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NY Post
New York Post
8 Apr 2023


NextImg:UWS residents furious as city quietly opens 2 new emergency shelters

The city has quietly opened two new emergency shelters for migrants on the Upper West Side — totaling nearly 250 rooms within a three-block stretch — The Post has learned. 

The new facilities come in addition to a 108-bed “safe haven” shelter on West 83rd Street operated by the nonprofit Breaking Ground.

That controversial shelter is set to house vagrants without conducting criminal background checks, across the street from an elementary school.

“Bottom line is, they are bombarding us,” said Donna Grace, who attends her Redeemer Presbyterian church’s community group on West 87th Street, near one of the emergency shelters.

“It’s going be the beginning of a gradual decline of our beautiful, historic, desirable neighborhood,” she said.

The emergency shelters, among 98 in the city have opened in response to the migrant crisis, including the New York Institute of Technology’s Riverside Terrace Residence Hall on West 88th Street, which has a capacity of 125 rooms, and the 119-room Belnord Hotel on West 87th Street, according to emails obtained by The Post.

It’s not the first time the Belnord has been used as emergency housing.

During the pandemic, the hotel, along with the nearby Lucerne and Belleclaire, was turned into a shelter for homeless men to purportedly prevent COVID-19 outbreaks in shelters — resulting in soaring complaints of public drug use, urination, and even sexual activity in the street, according to residents.

The two new shelters have come in addition to a 108-bed “safe haven” shelter that will house the homeless without criminal background checks.
J.C. Rice

That controversial shelter is set to house vagrants without conducting criminal background checks, across the street from an elementary school.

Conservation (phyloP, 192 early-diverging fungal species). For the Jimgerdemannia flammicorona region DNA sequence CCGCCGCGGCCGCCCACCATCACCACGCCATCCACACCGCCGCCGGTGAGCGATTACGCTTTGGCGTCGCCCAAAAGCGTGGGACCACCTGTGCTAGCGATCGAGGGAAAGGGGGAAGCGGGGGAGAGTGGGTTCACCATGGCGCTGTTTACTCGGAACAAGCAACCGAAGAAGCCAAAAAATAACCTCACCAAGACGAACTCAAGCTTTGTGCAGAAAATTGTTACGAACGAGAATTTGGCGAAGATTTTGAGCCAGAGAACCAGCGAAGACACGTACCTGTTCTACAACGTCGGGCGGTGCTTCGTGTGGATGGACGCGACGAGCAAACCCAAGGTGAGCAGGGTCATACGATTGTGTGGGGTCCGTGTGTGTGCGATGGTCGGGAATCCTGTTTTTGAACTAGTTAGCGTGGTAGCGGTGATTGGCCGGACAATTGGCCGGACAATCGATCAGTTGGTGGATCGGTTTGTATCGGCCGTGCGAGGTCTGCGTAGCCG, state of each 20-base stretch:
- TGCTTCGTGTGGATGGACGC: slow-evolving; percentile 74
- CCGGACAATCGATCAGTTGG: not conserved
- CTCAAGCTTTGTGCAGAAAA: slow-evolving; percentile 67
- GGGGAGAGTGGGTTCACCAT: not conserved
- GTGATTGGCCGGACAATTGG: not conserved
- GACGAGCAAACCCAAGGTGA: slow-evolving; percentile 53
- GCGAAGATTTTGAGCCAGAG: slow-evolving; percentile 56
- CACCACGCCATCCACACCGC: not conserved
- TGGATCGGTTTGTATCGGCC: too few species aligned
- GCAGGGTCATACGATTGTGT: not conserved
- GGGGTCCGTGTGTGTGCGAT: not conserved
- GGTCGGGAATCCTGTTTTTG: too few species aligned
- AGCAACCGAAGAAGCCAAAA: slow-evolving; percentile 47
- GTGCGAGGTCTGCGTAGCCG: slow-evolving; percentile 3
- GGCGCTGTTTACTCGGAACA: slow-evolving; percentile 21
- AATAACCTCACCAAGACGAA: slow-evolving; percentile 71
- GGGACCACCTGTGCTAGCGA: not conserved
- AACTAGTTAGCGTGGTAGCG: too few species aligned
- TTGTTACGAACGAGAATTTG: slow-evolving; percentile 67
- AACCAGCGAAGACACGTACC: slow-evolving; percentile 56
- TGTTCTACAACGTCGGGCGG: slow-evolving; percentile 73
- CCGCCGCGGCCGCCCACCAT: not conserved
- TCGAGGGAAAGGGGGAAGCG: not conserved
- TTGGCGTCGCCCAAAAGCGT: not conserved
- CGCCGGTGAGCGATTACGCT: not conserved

That controversial shelter is set to house vagrants without conducting criminal background checks, across the street from an elementary school.
J.C. Rice

“We did not have a positive experience during COVID with how things were communicated and or implemented and overseen,” said Upper West Sider Nicole Metzger, 47, who recounted walking by homeless men shooting up, passing out, and even receiving oral sex. “We have heightened fears that this is a repeat of the situation.”

And the Upper West Side has been completely saturated with shelters, neighbors complained.

“We all know that we have a crisis with homeless people and that they need housing, but every neighborhood has to step up and do its fair share, and the West Side is clearly doing much more than its fair share,” said community activist Maria Danzilo. 

The new emergency shelters come in addition to the 1,352 people already living in city Department of Homeless Services facilities in the neighborhood, compared to just 41 on the ritzy Upper East Side and just 438 in the Financial District, according to city data as of Feb. 28 

Maria Danzilo.

“We all know that we have a crisis with homeless people and that they need housing, but every neighborhood has to step up and do its fair share, and the West Side is clearly doing much more than its fair share,” said community activist Maria Danzilo. 
Instagram / Maria Danzilo

Community Board 7 District Manager Max Vandervliet urged the city Department of Social Services to give local leaders and the neighborhood more advanced notice for shelter openings.

“We do not intentionally leave constituents in the dark,” Vandervliet said. “I can state accurately that in some instances we have been notified about a shelter the day of, the day before, and on occasion after its opening.”

Public hearings are not required to open emergency shelters, according to DSS, which would not confirm the shelter locations or share costs.

Upper West Side residents complained that their neighborhood is oversaturated with shelters and homeless residents compared to others in the city.

Upper West Side residents complained that their neighborhood is oversaturated with shelters and homeless residents compared to others in the city.
J.C. Rice

“We need every community to come together to respond to this humanitarian crisis as we continue to use every tool at our disposal to ensure that we are meeting the unprecedented need for shelter services on the ground,” a DSS spokesperson said. 

It is unclear how much the city will fork over to cover the new Upper West Side emergency shelters. 

The Adams administration last month said it was costing $364 a day to provide shelter and food for one migrant household.

33,400 migrants out of the 53,000 that have come to New York City since last spring are staying in city-run hotels, according to the latest City Hall data. 

Overall, the migrant influx has cost the city $420.44 million and counting in emergency shelter spending.

The West Side Rag previously reported the shelter population data.